Eleven people were shot in cold blood Saturday, October 27 for no reason other than they were Jewish. They were attending a special Jewish life-cycle event at the Tree of Life Congregation in Pittsburgh when a heavily armed gunman stormed in and opened fire.
The loss of these lives, and the injuries sustained by others including first responders is a result of hate, pure and simple.
While the Jewish community is no stranger to persecution and denouncement, to think that in 2018 people are not safe in their own house of worship is devastating.
The ripple effects of this nightmare will be long felt worldwide.
Locally, Rabbi Jeffrey Goldwasser of Temple Sinai in Cranston had the unenviable job of speaking to the students in the religious school on Sunday morning.
“I went into every classroom yesterday to talk to each grade on what was level appropriate for them,” he said Monday. “I asked them what questions they had, and responded to what they wanted to hear. There were lengthy conversations with the older classes. I told them when they encounter anti Semitism in school they shouldn’t assume someone is actually threatening, but maybe it is someone trying to build him or herself up.”
He went on to tell the children that they must be proactive and be strong when they hear and see behavior that is anti-Semitic.
“Stand up for yourselves, say something, every time someone stands up for themselves, it says bullying has no place in our world,” he said.
Goldwasser assured the children and their families that Temple Sinai is a safe place.
“We had greatly enhanced security at religious school on Sunday,” he said. “The Cranston Police Department detailed a couple of officers to Temple Sinai. We had more than usual staff members monitoring the doors. The main message I wanted to send to parents and students is that we prioritize their security and temple is a safe place. And always will be.”
Goldwasser expects a larger than usual turnout for Shabbat services on Friday evening.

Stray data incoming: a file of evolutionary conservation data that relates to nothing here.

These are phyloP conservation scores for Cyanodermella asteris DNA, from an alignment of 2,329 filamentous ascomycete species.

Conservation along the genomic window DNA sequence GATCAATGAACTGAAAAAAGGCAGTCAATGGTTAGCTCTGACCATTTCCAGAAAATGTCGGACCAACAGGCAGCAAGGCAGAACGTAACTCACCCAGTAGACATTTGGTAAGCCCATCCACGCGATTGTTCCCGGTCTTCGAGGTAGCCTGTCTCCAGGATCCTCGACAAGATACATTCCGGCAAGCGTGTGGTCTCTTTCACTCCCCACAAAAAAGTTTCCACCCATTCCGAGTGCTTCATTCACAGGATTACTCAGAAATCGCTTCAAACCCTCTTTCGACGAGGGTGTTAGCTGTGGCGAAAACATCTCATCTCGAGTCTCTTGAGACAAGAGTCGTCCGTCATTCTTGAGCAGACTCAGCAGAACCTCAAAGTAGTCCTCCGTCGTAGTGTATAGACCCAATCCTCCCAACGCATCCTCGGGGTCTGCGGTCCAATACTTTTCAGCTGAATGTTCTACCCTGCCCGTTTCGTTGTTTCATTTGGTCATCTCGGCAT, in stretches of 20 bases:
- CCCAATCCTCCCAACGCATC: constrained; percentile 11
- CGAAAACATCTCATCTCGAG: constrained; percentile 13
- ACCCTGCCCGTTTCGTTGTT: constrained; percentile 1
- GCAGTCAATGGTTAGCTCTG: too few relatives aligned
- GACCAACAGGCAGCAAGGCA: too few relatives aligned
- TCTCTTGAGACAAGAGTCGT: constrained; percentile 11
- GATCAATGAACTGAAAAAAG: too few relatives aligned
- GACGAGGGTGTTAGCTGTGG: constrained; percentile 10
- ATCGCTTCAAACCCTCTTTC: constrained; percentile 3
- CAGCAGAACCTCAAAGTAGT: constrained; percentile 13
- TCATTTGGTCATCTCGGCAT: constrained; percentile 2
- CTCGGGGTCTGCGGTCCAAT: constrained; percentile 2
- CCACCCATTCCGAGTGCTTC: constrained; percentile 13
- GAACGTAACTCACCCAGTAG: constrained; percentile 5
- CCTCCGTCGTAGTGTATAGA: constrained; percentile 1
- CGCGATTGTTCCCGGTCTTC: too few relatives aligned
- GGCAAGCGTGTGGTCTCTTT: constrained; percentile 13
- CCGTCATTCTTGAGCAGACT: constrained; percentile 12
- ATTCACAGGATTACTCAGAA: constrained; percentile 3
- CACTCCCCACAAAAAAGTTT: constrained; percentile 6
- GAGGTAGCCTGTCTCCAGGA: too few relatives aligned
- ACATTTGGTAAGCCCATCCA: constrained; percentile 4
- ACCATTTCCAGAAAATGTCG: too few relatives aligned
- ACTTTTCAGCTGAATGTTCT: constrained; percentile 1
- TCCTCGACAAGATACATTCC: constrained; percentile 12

“People will be coming seeking the comfort of the community,” he said in an email. “We can grieve together. I will be adding the names of the ones who passed away to the mourners kaddish (the prayer traditionally recited in memory of the dead).”
For Goldwasser and the Temple Sinai community, this tragedy is truly bittersweet as they are preparing to host their 60th anniversary gala on Saturday evening.
Cranston Mayor Allan Fung issued a formal statement regarding the tragic event.
“You don't need to be part of the community to understand that it's being ostracized. We must be empathetic to the plights of those around us. The rise of anti-Semitism didn't just happen overnight, but has been a disgusting trend over these past few years. I remember in Cranston when swastikas were painted onto Cranston Stadium, and how quickly our team worked to remove them. We brought the Jewish community together in our City to let them know they are valued here,” he said. Fung suggested that people try to reach out, and find some common ground. “In the memory of those worshipers in Pittsburgh, try reaching out to one person this week that is from a different community and just have a conversation. Seek to understand their plight. An executive order or proclamation cannot fix this stream of violence. The fix is in each one of us fearing not the differences between us, but in what a world without those differences would be,” he said.
Prayers from all denominations were said across the state. Bishop Nicholas Knisely, the Bishop of Rhode Island for the Episcopal Diocese, offered these words of comfort: